Analyzing the 2020 Eclipse Awards finalists

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A Jan. 4 announcement of the finalists for the 2019 Eclipse Awards largely yielded the expected, including in the most coveted Horse of the Year category, where Bricks and MortarMaximum Security, and Mitole were selected by voters.

Established in 1971, the Eclipse Awards determine North American championships from Thoroughbred racehorses and individuals, as determined by votes cast by members of the National Turf Writers and Broadcasters Association, Daily Racing Form, and the National Thoroughbred Racing Association, whose voters include racing officials and Equibase representatives. Three finalists are chosen in each Eclipse classification.

Bricks and Mortar, considered the favorite for Horse of the Year, went 6-for-6 in 2019 while racing exclusively on turf; 3-year-old Maximum Security won three Grade 1s, including the Cigar Mile Handicap over older foes; and Mitole excelled as a dirt sprinter from six furlongs to a mile. Besides Horse of the Year, all three are likely to win other awards, split into different categories—all of which will be presented the evening of Jan. 23 at the 49th annual Eclipse Awards at Gulfstream Park.

Among championships awarded to individuals, the jockey and trainer tandem that teamed with Bricks and Mortar, Irad Ortiz, Jr. and trainer Chad Brown, were also announced as respective finalists and are widely expected to win. Both come off record-setting seasons, one in which Ortiz’s mounts earned more than $34 million and Brown’s stable amassed more than $31 million. Ortiz won his first Eclipse in 2018, while Brown has won three straight.

Other finalists include the partners that raced Bricks and Mortar, owners Klaravich Stables and William H. Lawrence, and the colt’s breeder, George Strawbridge Jr.

Regardless of the Horse of the Year outcome, Bricks and Mortar is a sure thing in another Eclipse Award category: male turf horse of 2019. It was in that division that he was untouchable last year, capped by a victory in the Longines Breeders’ Cup Turf. He won races across the country from 1 1/8 miles to 1 1/2 miles, earning $6,723,650, the largest ever for a horse that competed strictly on the grass in the U.S.

The two other Horse of the Year finalists also look poised to earn championships in the divisions in which they competed.

Mitole is a certainty to take home the male sprinter prize, having won the Breeders’ Cup Sprint to conclude 2019. With a 6-for-7 record last year, he won four Grade 1 races, only one less than Bricks and Mortar. Brilliant at six furlongs in the Breeders’ Cup, he also excelled at a mile when he defeated McKinzie in the Grade 1 Runhappy Metropolitan Handicap.

Along with McKinzie and Longines Breeders’ Cup Classic winner Vino Rosso, Mitole is also a finalist in the older dirt male category, where both he and Vino Rosso have wide support.

As reflected by the votes that landed him among the finalists for Horse of the Year, Maximum Security looks poised to win a championship for 3-year-old male.

His three Grade 1 victories last year came in the Xpressbet.com Florida Derby, the TVG.com Haskell Invitational Stakes, and the aforementioned Cigar Mile.

It was a race he lost, the Kentucky Derby Presented by Woodford Reserve, for which he will always be remembered. That afternoon he crossed the finish in front, only to be disqualified and placed 17th by stewards for interference. Country House was elevated to first.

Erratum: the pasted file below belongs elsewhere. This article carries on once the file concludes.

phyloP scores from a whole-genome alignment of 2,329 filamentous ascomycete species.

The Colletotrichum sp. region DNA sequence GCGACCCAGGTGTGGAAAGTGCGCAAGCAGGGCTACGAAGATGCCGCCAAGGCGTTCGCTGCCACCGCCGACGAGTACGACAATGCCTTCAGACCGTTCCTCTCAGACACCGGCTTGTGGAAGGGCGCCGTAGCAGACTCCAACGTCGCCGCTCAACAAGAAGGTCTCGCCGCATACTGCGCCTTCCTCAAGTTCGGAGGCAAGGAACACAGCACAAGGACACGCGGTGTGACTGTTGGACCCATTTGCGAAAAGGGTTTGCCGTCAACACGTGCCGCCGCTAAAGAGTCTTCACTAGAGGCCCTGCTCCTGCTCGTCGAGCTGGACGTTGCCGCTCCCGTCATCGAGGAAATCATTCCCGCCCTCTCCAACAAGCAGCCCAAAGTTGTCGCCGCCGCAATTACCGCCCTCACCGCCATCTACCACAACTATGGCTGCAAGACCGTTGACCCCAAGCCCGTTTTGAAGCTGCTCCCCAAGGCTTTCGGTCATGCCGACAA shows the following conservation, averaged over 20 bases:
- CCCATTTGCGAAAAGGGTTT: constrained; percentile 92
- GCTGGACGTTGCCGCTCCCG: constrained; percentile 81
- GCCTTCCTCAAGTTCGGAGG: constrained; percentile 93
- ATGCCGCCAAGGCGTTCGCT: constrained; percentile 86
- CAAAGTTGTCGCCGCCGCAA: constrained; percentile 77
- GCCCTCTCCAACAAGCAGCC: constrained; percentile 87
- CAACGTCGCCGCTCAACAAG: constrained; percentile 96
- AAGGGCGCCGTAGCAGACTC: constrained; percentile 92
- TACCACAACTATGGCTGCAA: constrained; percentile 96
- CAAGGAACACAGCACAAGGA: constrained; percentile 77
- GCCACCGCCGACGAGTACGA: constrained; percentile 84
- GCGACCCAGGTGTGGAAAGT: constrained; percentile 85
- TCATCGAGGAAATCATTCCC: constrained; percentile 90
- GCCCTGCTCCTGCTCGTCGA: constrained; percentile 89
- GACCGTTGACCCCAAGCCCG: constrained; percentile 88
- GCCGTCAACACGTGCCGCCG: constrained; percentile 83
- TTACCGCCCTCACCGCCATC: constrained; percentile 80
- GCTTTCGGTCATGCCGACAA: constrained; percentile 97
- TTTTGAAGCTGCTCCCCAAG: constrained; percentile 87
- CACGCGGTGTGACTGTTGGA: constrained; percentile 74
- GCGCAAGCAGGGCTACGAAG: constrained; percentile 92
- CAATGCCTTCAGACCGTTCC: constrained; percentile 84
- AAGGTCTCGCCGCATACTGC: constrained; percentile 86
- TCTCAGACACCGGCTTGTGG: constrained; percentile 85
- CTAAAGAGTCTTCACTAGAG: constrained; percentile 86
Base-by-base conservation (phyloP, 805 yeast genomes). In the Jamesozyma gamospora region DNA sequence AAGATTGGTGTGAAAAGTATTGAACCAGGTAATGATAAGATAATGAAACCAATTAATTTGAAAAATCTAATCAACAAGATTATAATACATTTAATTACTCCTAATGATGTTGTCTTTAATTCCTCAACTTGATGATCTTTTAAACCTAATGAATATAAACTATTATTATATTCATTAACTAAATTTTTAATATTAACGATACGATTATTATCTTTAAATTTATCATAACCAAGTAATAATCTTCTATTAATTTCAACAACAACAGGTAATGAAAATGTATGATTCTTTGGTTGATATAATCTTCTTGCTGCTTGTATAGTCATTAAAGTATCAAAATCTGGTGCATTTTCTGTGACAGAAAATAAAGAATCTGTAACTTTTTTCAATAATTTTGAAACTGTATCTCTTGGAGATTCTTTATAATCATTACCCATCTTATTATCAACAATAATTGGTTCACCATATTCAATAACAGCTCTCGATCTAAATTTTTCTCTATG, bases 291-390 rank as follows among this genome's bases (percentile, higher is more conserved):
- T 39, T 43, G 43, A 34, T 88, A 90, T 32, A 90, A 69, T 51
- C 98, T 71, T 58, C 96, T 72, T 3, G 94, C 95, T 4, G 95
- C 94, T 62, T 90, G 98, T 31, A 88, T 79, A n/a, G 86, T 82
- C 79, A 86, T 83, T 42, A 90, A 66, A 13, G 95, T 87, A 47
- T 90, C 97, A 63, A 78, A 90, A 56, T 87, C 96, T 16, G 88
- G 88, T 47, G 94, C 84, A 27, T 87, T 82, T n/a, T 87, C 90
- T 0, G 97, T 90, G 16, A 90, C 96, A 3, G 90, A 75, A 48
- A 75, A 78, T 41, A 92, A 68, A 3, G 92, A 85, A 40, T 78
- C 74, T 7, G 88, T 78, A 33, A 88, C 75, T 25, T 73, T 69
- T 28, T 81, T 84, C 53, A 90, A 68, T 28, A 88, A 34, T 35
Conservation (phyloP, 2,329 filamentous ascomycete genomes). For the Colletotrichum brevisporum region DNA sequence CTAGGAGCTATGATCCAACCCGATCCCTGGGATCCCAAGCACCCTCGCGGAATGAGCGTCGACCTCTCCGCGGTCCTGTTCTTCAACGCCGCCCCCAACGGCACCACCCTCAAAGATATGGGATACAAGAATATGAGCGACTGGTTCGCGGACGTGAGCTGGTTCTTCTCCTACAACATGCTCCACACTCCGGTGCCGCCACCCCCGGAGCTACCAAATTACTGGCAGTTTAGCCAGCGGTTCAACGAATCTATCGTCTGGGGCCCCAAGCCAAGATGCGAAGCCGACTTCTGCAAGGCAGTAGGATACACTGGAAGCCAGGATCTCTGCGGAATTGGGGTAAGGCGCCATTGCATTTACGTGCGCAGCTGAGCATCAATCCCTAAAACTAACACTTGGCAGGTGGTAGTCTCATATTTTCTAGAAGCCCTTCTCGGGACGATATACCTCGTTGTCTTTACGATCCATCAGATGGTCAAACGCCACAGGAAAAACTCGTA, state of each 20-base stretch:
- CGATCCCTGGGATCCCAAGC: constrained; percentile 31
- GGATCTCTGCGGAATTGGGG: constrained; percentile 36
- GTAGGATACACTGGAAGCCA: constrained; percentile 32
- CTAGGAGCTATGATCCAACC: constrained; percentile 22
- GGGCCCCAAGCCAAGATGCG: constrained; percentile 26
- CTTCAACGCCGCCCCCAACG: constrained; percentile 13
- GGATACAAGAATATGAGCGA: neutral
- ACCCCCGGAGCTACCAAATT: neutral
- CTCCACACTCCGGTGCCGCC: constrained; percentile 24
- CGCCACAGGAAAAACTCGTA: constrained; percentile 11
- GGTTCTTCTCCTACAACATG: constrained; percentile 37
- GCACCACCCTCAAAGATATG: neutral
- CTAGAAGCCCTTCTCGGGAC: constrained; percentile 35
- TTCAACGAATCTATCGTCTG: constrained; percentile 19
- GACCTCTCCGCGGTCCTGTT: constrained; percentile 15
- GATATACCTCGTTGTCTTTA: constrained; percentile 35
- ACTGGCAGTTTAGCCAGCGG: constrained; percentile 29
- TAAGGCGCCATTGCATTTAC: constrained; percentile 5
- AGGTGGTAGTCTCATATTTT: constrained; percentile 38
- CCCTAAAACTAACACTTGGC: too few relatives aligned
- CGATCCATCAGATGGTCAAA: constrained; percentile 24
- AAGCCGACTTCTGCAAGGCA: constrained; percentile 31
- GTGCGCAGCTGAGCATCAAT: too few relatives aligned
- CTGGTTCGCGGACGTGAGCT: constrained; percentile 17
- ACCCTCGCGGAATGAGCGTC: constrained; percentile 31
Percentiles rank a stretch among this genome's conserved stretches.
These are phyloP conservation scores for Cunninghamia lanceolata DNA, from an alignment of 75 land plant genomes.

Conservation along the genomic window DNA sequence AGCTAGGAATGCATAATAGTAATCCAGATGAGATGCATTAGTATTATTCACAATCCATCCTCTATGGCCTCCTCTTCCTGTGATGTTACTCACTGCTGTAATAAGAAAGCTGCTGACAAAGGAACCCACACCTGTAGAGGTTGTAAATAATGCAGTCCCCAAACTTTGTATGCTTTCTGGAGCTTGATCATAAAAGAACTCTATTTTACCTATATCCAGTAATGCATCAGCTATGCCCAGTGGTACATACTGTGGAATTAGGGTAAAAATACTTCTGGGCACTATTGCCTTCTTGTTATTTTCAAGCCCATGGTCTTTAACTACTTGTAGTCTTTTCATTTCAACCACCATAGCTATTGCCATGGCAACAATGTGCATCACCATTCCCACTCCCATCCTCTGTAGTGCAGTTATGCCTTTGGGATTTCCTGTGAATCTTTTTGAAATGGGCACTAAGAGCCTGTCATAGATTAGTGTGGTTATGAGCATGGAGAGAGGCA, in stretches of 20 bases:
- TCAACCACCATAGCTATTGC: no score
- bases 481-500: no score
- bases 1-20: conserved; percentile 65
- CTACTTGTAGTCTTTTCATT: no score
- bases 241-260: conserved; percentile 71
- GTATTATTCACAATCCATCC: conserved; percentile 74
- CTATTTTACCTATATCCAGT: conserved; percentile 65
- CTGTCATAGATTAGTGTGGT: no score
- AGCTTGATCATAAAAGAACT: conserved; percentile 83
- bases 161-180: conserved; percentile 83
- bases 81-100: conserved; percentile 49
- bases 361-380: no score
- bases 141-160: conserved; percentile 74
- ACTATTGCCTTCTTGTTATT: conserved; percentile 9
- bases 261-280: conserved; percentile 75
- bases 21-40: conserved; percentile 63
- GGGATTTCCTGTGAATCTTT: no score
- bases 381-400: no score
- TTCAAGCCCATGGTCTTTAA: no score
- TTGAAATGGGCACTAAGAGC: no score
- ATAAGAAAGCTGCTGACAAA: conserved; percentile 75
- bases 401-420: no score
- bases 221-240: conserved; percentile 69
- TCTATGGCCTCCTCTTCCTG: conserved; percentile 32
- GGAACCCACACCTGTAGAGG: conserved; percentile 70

Other finalists for 3-year-old male are Code of Honor, winner of the Runhappy Travers Stakes and Jockey Club Gold Cup before finishing seventh in the Breeders’ Cup Classic; and Omaha Beach, a three-time Grade 1 winner in 2019 who took the Arkansas Derby, Santa Anita Sprint Championship, and Runhappy Malibu Stakes.

As usual, many Breeders’ Cup winners became Eclipse Award finalists, though not all are assured of Eclipse prizes.

Blue Prize, who upset Midnight Bisou in the Longines Breeders’ Cup Distaff, is considered unlikely to outpoll Midnight Bisou, who went 7-for-8 in 2019. Elate, fourth against males in the Classic, is the other finalist.

The closest vote tally in an equine category could come in the female turf horse division, where UniSistercharlie, and Got Stormy all turned in stellar seasons. A victory in the Breeders’ Cup Mile by Uni against males may sway support in her direction.

One of the few surprises of the Eclipse finalists is the absence of Tiz the Law in the 2-year-old male category. Beaten as the favorite when third in the Grade 2 Kentucky Jockey Club in the slop at Churchill Downs after winning the Grade 1 Champagne Stakes, he was outpolled by the three finalists of MaxfieldStorm the Court, and Structor.

Storm the Court and Structor won Breeders’ Cup Races, the TVG Juvenile and Juvenile Turf Presented by Coolmore America, respectively. Maxfield was scratched due to injury in the Juvenile after winning a maiden race and the Claiborne Breeders’ Futurity.

Awards honoring owner, breeder, and apprentice jockey seem the most competitive among human categories.

Gary BarberPeter BrantKlaravich Stables and Lawrence are the owner finalists; Calumet FarmGodolphin, and Strawbridge top the breeder category; and Julio Correa, Angel Diaz, and Kazushi Kimura comprise the three finalists for outstanding apprentice jockey.

Of the 254 eligible voters representing the NTRA, the NTWAB, and Daily Racing Form, 241 (95%) took part in this year’s voting. Finalists were determined in each category by voters’ top three selections, based on a 10-5-1 scale, though Eclipse Award winners are determined solely by first-place votes.

In addition to honoring the 17 winners in the horse and human categories, Scott Coles will receive the Eclipse Award as the 2019 Horseplayer of the Year and members of the media will be honored for outstanding coverage in six categories, the winners having already been determined and announced last month.